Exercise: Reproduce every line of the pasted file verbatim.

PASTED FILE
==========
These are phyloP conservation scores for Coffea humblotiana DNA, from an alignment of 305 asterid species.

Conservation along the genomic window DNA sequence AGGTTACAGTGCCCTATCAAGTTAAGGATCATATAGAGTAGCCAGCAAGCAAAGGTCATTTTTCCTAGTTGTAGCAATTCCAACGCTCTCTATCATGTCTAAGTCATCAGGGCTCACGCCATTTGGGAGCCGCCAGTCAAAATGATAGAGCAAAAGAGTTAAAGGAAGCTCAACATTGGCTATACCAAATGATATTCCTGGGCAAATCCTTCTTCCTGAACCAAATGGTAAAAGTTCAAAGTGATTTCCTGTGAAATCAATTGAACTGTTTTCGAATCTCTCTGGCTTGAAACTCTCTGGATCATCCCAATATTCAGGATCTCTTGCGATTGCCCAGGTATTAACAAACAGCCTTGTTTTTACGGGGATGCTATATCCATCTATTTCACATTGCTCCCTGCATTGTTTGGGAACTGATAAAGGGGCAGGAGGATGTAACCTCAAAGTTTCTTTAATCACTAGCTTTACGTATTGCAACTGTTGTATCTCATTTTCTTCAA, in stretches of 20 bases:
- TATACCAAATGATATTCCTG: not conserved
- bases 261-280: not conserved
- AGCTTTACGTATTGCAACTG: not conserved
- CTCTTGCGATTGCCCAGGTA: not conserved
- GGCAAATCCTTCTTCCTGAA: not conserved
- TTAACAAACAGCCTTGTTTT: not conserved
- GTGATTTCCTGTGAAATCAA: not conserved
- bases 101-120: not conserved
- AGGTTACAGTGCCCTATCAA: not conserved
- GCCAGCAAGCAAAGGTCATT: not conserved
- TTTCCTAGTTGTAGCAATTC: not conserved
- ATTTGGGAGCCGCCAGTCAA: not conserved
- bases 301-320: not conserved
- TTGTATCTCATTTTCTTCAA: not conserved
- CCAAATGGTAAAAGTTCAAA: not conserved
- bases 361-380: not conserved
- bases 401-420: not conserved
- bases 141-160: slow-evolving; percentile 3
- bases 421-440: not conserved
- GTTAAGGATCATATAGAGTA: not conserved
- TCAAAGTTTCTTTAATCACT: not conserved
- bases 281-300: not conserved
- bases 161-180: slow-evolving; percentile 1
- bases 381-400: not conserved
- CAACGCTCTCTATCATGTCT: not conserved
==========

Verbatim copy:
These are phyloP conservation scores for Coffea humblotiana DNA, from an alignment of 305 asterid species.

Conservation along the genomic window DNA sequence AGGTTACAGTGCCCTATCAAGTTAAGGATCATATAGAGTAGCCAGCAAGCAAAGGTCATTTTTCCTAGTTGTAGCAATTCCAACGCTCTCTATCATGTCTAAGTCATCAGGGCTCACGCCATTTGGGAGCCGCCAGTCAAAATGATAGAGCAAAAGAGTTAAAGGAAGCTCAACATTGGCTATACCAAATGATATTCCTGGGCAAATCCTTCTTCCTGAACCAAATGGTAAAAGTTCAAAGTGATTTCCTGTGAAATCAATTGAACTGTTTTCGAATCTCTCTGGCTTGAAACTCTCTGGATCATCCCAATATTCAGGATCTCTTGCGATTGCCCAGGTATTAACAAACAGCCTTGTTTTTACGGGGATGCTATATCCATCTATTTCACATTGCTCCCTGCATTGTTTGGGAACTGATAAAGGGGCAGGAGGATGTAACCTCAAAGTTTCTTTAATCACTAGCTTTACGTATTGCAACTGTTGTATCTCATTTTCTTCAA, in stretches of 20 bases:
- TATACCAAATGATATTCCTG: not conserved
- bases 261-280: not conserved
- AGCTTTACGTATTGCAACTG: not conserved
- CTCTTGCGATTGCCCAGGTA: not conserved
- GGCAAATCCTTCTTCCTGAA: not conserved
- TTAACAAACAGCCTTGTTTT: not conserved
- GTGATTTCCTGTGAAATCAA: not conserved
- bases 101-120: not conserved
- AGGTTACAGTGCCCTATCAA: not conserved
- GCCAGCAAGCAAAGGTCATT: not conserved
- TTTCCTAGTTGTAGCAATTC: not conserved
- ATTTGGGAGCCGCCAGTCAA: not conserved
- bases 301-320: not conserved
- TTGTATCTCATTTTCTTCAA: not conserved
- CCAAATGGTAAAAGTTCAAA: not conserved
- bases 361-380: not conserved
- bases 401-420: not conserved
- bases 141-160: slow-evolving; percentile 3
- bases 421-440: not conserved
- GTTAAGGATCATATAGAGTA: not conserved
- TCAAAGTTTCTTTAATCACT: not conserved
- bases 281-300: not conserved
- bases 161-180: slow-evolving; percentile 1
- bases 381-400: not conserved
- CAACGCTCTCTATCATGTCT: not conserved